Ngo et al. (2008) assert that CBITS was flexibly developed to meet the needs of ethnically and heterogeneous school districts. Additionally, this intervention was developed to strike a balance in maintaining the treatment fidelity while emphasizing cultural and systems competence. Because CBITS is not comprised of culturally specific core components, clinicians modified psychoeducation, cognitive-restructuring, and problem-solving, in working with URM who had crossed the US-Mexico border, so that the model would be sensitive to migration trauma (Ngo et al., 2008, p. 860). Operating under the notion of cultural responsiveness, CBITS involves necessary steps to not disregard URM’s family beliefs such as ghosts or other cultural beliefs (Ngo et al., 2008, p. 860). Stein et al. (2002), emphasize that like CBITS, MHIP providers collaborated in ways to address cultural issues that emerged in sessions such as belief in ghosts or spirits of deceased family members.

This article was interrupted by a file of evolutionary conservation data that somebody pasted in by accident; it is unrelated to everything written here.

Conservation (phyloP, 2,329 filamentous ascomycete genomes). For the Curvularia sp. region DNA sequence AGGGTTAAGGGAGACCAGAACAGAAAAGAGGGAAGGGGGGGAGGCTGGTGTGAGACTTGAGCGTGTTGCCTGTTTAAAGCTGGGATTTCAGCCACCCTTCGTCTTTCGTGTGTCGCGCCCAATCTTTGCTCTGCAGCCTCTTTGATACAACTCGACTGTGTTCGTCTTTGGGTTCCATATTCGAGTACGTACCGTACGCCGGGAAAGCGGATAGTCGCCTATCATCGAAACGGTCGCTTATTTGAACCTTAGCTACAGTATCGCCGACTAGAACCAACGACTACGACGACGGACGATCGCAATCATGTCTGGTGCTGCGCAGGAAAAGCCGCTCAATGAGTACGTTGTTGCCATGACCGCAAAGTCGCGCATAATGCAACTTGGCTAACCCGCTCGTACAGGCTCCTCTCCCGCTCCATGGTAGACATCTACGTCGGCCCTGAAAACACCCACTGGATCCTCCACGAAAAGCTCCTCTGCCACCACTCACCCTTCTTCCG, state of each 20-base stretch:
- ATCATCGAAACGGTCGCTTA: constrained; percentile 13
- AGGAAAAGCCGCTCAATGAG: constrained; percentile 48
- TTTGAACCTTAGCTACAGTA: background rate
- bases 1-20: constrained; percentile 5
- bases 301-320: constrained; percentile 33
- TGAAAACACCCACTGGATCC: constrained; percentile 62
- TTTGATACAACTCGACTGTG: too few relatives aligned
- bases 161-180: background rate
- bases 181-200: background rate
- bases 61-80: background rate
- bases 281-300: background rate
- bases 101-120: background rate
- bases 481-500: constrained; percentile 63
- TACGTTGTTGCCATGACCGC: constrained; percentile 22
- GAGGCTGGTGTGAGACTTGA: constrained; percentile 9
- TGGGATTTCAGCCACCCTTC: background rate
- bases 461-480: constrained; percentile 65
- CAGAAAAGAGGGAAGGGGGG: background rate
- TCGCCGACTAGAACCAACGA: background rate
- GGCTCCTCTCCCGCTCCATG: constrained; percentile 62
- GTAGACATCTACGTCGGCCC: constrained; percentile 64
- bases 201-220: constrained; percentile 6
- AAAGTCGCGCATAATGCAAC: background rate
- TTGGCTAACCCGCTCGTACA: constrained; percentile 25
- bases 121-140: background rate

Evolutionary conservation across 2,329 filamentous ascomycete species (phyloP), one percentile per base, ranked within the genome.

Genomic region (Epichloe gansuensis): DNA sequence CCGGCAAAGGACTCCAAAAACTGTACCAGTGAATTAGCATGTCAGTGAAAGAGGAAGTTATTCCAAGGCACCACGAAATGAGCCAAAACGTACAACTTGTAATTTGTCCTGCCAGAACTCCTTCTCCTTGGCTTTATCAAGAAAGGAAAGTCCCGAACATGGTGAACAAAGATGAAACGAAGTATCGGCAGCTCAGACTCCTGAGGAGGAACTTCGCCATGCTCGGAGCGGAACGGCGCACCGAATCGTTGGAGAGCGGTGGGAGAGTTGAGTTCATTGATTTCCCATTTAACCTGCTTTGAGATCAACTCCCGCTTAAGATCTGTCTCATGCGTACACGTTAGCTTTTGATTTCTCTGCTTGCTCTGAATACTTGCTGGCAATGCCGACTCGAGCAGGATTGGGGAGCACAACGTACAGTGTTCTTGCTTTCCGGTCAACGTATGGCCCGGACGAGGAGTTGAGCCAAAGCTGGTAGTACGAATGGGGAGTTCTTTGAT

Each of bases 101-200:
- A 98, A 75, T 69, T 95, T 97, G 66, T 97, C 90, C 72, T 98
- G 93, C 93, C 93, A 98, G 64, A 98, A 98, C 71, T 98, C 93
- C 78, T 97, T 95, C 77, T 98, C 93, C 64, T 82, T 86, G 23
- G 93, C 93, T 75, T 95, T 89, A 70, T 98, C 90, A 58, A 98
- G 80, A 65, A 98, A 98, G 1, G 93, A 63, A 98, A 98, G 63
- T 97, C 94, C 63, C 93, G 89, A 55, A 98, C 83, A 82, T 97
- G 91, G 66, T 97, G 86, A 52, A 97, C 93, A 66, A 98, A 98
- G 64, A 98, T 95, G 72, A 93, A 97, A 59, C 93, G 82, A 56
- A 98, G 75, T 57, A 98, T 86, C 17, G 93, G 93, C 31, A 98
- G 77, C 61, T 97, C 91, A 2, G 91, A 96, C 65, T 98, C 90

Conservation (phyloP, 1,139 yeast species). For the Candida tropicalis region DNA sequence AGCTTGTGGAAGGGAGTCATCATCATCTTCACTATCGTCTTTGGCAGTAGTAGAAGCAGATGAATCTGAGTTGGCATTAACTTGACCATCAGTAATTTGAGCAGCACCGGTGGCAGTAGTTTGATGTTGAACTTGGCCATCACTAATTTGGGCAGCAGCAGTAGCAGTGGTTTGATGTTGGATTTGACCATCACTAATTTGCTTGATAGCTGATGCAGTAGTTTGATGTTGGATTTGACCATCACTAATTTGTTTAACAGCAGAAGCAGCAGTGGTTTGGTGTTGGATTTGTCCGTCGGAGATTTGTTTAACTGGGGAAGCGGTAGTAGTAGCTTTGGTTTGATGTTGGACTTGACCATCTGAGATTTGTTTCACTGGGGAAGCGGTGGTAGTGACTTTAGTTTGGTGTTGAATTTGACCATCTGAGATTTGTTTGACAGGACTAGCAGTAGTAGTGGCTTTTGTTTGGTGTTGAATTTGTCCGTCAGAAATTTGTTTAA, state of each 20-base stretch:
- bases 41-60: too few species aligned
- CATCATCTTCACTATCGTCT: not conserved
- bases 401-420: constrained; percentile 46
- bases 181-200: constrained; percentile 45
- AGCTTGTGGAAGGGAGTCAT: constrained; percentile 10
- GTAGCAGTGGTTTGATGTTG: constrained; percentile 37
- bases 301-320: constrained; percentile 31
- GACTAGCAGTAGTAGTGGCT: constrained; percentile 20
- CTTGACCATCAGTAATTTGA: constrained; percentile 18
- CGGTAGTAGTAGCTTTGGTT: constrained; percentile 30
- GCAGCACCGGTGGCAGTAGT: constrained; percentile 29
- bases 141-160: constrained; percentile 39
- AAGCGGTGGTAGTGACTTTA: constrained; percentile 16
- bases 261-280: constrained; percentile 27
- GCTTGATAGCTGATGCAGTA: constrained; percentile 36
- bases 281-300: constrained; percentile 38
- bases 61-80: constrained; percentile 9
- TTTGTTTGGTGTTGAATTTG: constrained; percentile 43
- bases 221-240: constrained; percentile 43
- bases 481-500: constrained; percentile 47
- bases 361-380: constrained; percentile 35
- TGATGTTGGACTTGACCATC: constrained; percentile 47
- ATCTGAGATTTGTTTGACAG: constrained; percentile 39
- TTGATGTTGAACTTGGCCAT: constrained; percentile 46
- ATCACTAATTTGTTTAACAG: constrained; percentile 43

The models CBT, TF-CBT, CBITS, and MHIP shared additional culturally responsive modifications. All models emphasized the use of bicultural and bilingual licensed clinicians to provide services (Beehler et al., 2012; Stein et al., 2002). The literature (Beehler et al., 2012; Murray et al., 2008; Ngo et al., 2008; Pumariega et al., 2005; Stein et al., 2002) asserts that the use of cultural brokers or liaisons to the community with cultural knowledge and clinical expertise is crucial in assisting with outreach and in ensuring that interventions were implemented in a culturally sensitive way.

The following case example illustrates a cultural adaptation of TF-CBT in the treatment of PTSD with a URM in an urban public high school. Implementation of a manualized intervention such as TF-CBT and CBITS was not possible at this school setting due to challenges around student programming and physical space. As a result, this trauma-informed group was an adaptation of TF-CBT techniques and utilized a culturally responsive approach, including group facilitation in Spanish. This group focused on trust building, psychoeducation, trauma exposure, and consultation with parents.

Case Example: Yaretzi